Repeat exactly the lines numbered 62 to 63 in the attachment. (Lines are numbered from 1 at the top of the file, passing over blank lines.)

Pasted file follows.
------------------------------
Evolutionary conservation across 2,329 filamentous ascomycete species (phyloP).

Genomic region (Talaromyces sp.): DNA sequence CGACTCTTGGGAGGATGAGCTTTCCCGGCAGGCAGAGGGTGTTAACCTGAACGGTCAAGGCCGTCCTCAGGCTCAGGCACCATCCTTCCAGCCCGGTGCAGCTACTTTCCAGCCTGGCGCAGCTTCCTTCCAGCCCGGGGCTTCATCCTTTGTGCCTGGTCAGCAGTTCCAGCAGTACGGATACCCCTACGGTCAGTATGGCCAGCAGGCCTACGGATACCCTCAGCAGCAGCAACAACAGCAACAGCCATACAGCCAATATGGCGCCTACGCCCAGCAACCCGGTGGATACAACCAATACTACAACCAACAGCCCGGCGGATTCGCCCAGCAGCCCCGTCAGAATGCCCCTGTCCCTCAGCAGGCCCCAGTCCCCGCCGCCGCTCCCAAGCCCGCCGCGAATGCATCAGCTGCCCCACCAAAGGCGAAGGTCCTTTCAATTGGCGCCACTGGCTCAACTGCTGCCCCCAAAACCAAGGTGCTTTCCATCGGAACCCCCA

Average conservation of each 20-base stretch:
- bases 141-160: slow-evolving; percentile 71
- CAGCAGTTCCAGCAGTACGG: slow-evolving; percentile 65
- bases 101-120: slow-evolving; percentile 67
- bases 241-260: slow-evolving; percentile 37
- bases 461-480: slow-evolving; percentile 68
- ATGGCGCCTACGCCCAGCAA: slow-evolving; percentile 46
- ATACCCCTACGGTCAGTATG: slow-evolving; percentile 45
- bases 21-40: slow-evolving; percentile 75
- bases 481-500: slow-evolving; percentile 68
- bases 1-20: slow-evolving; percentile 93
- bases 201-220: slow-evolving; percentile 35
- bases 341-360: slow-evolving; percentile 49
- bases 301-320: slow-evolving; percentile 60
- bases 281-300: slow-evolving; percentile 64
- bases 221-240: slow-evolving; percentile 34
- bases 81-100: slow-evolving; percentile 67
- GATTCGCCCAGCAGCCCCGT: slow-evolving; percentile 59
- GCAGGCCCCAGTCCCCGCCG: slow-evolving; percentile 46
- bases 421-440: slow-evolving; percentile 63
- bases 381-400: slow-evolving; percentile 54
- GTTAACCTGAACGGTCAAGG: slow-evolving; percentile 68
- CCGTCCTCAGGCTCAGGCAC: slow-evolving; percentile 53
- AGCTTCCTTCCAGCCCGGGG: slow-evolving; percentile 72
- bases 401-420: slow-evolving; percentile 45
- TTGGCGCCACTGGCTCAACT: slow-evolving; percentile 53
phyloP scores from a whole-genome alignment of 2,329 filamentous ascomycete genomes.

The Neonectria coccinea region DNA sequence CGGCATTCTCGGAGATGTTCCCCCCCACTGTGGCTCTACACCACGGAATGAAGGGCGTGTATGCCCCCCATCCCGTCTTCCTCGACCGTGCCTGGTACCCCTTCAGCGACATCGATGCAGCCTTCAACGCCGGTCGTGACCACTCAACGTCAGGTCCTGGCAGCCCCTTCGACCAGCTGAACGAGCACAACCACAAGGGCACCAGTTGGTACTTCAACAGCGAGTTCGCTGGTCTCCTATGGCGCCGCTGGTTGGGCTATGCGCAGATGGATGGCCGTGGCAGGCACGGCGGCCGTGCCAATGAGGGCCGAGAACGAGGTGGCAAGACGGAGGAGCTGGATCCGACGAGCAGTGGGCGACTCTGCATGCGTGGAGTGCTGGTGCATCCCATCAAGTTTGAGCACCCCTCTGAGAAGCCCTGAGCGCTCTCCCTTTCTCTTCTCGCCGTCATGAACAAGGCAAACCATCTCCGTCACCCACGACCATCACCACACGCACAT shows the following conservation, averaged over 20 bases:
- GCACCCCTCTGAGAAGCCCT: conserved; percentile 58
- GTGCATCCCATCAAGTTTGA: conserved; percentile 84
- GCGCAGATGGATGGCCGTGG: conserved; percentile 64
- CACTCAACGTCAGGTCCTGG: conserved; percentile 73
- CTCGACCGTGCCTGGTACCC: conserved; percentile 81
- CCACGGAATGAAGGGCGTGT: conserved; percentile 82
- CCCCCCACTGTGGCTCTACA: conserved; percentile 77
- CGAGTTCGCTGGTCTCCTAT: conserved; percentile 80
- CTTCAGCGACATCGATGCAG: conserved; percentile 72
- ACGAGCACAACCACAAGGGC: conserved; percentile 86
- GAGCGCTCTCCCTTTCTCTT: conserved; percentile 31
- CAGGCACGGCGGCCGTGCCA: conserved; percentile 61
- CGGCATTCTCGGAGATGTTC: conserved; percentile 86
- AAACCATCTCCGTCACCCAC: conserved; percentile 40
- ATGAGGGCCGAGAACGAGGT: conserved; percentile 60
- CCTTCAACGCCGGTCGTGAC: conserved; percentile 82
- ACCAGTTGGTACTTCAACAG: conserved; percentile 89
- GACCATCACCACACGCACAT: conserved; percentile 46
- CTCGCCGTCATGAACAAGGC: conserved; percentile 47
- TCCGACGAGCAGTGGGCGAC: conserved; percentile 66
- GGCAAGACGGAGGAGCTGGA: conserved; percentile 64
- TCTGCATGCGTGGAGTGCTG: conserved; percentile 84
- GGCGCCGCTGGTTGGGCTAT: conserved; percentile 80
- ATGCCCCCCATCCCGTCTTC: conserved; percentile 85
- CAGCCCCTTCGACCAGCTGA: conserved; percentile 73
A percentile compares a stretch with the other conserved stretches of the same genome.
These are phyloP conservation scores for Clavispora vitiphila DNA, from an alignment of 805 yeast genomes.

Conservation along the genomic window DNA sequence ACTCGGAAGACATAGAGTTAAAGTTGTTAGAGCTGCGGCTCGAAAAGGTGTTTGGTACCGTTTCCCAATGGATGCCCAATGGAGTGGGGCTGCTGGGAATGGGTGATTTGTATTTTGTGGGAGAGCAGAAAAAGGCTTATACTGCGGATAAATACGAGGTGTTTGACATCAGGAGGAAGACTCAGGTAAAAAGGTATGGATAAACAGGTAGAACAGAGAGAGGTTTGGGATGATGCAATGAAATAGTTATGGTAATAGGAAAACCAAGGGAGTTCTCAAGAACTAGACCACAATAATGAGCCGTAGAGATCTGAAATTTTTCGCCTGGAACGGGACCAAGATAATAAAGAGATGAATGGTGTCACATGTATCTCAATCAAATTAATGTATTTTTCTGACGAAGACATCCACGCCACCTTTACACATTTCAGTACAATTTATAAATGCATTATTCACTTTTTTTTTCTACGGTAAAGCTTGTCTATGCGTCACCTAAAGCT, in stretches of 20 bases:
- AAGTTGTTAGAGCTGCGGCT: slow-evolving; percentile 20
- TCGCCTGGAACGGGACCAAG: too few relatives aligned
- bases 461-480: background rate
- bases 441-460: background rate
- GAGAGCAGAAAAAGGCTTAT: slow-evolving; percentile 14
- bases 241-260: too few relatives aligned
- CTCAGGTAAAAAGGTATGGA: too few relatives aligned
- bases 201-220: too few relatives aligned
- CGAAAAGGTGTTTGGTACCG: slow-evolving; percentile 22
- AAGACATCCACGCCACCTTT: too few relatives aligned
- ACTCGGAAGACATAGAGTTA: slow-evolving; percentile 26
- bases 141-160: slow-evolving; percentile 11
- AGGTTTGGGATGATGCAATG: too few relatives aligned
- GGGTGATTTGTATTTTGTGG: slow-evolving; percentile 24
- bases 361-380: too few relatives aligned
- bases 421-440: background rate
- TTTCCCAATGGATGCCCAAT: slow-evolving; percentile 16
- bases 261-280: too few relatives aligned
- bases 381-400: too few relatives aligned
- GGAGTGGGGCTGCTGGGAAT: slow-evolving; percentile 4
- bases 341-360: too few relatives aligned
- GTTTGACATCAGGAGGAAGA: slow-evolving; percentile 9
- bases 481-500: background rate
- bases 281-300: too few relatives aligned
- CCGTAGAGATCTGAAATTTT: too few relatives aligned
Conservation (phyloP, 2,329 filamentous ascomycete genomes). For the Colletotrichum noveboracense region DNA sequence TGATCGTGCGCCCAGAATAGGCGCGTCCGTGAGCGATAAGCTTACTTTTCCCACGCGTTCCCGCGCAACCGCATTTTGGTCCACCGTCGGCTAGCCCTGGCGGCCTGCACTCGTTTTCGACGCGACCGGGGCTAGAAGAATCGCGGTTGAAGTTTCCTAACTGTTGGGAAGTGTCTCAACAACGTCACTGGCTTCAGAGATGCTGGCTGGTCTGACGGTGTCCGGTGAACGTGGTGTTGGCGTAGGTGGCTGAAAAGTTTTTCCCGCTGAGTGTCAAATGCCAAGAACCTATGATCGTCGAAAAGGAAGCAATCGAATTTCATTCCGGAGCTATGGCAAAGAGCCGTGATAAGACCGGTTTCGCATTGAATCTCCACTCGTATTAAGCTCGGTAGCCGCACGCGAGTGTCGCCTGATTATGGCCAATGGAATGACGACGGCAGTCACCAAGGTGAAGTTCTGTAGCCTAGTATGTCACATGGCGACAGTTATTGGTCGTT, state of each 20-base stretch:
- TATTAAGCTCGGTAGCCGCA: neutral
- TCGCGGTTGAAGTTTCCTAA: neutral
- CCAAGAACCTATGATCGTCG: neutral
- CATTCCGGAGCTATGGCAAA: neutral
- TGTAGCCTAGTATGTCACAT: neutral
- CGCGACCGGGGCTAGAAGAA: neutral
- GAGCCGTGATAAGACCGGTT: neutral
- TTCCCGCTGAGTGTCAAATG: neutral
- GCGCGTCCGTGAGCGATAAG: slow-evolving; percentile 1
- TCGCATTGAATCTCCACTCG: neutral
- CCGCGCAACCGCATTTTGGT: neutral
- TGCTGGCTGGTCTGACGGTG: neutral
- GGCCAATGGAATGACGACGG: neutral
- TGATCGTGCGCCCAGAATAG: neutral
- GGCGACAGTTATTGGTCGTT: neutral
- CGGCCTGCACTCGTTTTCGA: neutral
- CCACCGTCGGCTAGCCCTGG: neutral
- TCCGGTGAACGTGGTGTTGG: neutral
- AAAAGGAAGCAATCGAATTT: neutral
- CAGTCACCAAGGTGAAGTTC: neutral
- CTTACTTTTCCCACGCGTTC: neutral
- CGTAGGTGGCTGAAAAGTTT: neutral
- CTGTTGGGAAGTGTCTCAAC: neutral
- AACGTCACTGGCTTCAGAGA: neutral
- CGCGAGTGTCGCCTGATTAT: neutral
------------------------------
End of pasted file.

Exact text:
- bases 441-460: background rate
- GAGAGCAGAAAAAGGCTTAT: slow-evolving; percentile 14